As I shared with you last week, I find it interesting how hobby astrophotographers often develop a love for bird photography. Last week, I introduced you to one of my favorite astrophotographers by the name of Trevor Jones – AKA AstroBackyard. As I followed this passionate astrophotographer, I learned that Trevor and his wife Ashley Northcotte have a YouTube channel called “The Bird Nerds.” When I learned this, my first reaction was, “Kindred spirits!” However, the more I followed different astrophotographers, I began to realize that many imagers of the stars have a passion for bird photography. Given my curious soul, I’ve been wondering, “Why is that?”
If I didn’t have a day assignment, I’d happily reach out to these astrophotographers to see if I could interview them to learn a little bit about our common interests. Sadly, I don’t have that kind of time. What I can do, however, is share my thoughts on why I have a passion for both astro and bird photography.
Observation 1: Practical – I’ve made an investment in a nice telescope and telephoto camera lens, so I want to get my money’s worth.
Personally, I’m someone who gets frustrated with myself when I feel that I waste money. Therefore, having a telescope and a nice telephoto camera lens forces me to think – How else can I use this? I think the business aspect of astronomy understands this too since most entry level telescopes are advertised as “bird watching telescopes.” Truth be told, just about any consumer telescope can be used for either birds or stars.
Observation 2: Curiosity – I want to be able to see things that are hard to see. I want to bring what is distant closer to me.
One of the joys I find in both astro and bird photography is the ability to experience a moment in nature and then find out how my camera processed the moment. It is frequent in bird photography that I take a picture of a bird I think is doing nothing only to realize that they are eating a bug or investigating something they pulled out of a tree. Its not that our eyes “trick” us, but our eyes aren’t always the best at taking in the whole experience.
The same is true with astrophotography. When I find a quiet place to set up my camera, I end up with a lot of time to reflect, pray, and think. The images I take range from 15 second to 2 minute exposures, providing me with some healthy “wait time” for the sensor to finish gathering its photons. When I get home, I enjoy the opportunity to see what I captured, but also look for the things my eyes didn’t see. I always love seeing the pinks of the Orion Nebula after I put my images on my computer. They are colors my eyes never see, but are prominent through a different mode of seeing.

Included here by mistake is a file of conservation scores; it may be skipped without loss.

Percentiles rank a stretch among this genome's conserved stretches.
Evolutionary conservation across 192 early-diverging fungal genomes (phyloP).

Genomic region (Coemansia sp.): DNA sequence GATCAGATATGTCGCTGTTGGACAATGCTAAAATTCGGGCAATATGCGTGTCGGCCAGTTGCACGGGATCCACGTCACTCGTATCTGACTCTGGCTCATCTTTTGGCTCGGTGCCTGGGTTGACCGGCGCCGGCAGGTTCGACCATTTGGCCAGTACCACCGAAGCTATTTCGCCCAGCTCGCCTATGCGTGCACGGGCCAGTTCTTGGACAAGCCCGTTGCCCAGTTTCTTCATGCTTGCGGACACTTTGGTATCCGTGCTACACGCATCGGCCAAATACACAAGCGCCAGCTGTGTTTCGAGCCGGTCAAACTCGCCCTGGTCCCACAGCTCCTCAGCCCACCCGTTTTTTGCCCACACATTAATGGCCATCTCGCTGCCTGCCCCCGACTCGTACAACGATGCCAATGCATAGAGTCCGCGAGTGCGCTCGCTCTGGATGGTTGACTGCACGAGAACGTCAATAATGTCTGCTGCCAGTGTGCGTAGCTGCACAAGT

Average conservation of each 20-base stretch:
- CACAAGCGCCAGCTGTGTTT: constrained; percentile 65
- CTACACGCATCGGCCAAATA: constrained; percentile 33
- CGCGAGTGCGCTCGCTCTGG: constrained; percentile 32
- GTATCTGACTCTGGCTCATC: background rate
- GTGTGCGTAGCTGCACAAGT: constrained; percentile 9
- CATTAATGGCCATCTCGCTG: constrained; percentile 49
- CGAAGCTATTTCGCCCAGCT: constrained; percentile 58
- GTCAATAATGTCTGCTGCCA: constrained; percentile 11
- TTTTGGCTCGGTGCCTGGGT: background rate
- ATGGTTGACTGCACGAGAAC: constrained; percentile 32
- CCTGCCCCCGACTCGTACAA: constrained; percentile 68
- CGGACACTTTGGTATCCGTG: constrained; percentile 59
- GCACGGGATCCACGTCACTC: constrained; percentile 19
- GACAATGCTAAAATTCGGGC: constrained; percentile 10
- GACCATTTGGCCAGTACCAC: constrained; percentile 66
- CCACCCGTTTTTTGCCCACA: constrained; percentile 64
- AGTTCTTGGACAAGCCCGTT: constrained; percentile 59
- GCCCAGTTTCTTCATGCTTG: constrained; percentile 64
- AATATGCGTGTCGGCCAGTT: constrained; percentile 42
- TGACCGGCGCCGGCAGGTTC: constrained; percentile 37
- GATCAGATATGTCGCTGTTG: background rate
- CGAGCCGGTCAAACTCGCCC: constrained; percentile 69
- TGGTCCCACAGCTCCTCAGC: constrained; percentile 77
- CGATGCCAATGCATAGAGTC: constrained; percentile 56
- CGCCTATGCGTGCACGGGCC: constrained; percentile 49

Observation 3: Rarities – Once in a lifetime moments.
In the bird community, there’s the desire to look for what are called “lifers.” These birds are either rare to an area or rare as a species. For example, the Tufted Titmouse is rather common in the city of Eau Claire, Wisconsin, but is seldom seen in other areas of the United States. Some people will travel many miles to see what frequently visits my bird feeder. It reminds me to not take for granted the visitors outside my office window – What’s common for me may not be common for someone else.
The other treasure “birders” look for are near-threatened, threaten, or endangered species. Outside of town, there’s a place where a pair of Redheaded Woodpeckers nest. Their numbers have been going down from year to year as clear cutting is doing away with their habitat. Of the many woodpeckers I’ve seen over the years, the stately nature of the Red Headed Woodpecker easily evokes the desire in the observer to protect this small treasure.
Astronomy has its rarities as well. Whether it be the common and easily predicted lunar eclipse, the more rare and stunning solar eclipse, or the once in a lifetime visitor of a comet, the astrophotographer relishes the opportunity to image a sacred moment that is truly once in a lifetime.
Conclusion: There Is No Conclusion.
Lastly, one of the great things about both astrophotography and bird photography is that it’s always different. Yes, there are “seasons” for celestial objects and predictable migration patterns for birds, but amid those consistencies there is also a diversity of experience. It’s amazing that some birds are so consistent in their migration that they will return to the same nest and same branch year after year. This attention to long distant detail makes me wonder why the phrase “bird brain” was often used as a put down for someone perceived to be less intelligent. If I didn’t have a map or GPS, I’d be lost!
Astrophotography and bird photography never get old and they never come to a logical conclusion. In some ways, it’s like the Catholic Mass. “Father, do you get tired celebrating the same thing Sunday after Sunday?” Absolutely not! Even though the patterns and rhythms of the Mass remain the same, the readings, preparation, prayer, and communal experience always give me a new perspective. To say it another way, there really isn’t a “conclusion” to the Mass. Instead, its part of lived experience that deepens and expands with God’s grace.
Spiritual Exercise: What are the things that evoke a passion in you from our created world? What are points of connection you can find between what you observe, contemplate, feel, and reflect upon? Pray with that today and engage in the process of contemplating the beauty of God’s creation.
Something I would love to study, but don’t have the time to do so is the connection between stars and bird migration patterns. Here’s a video that reflects on this connection.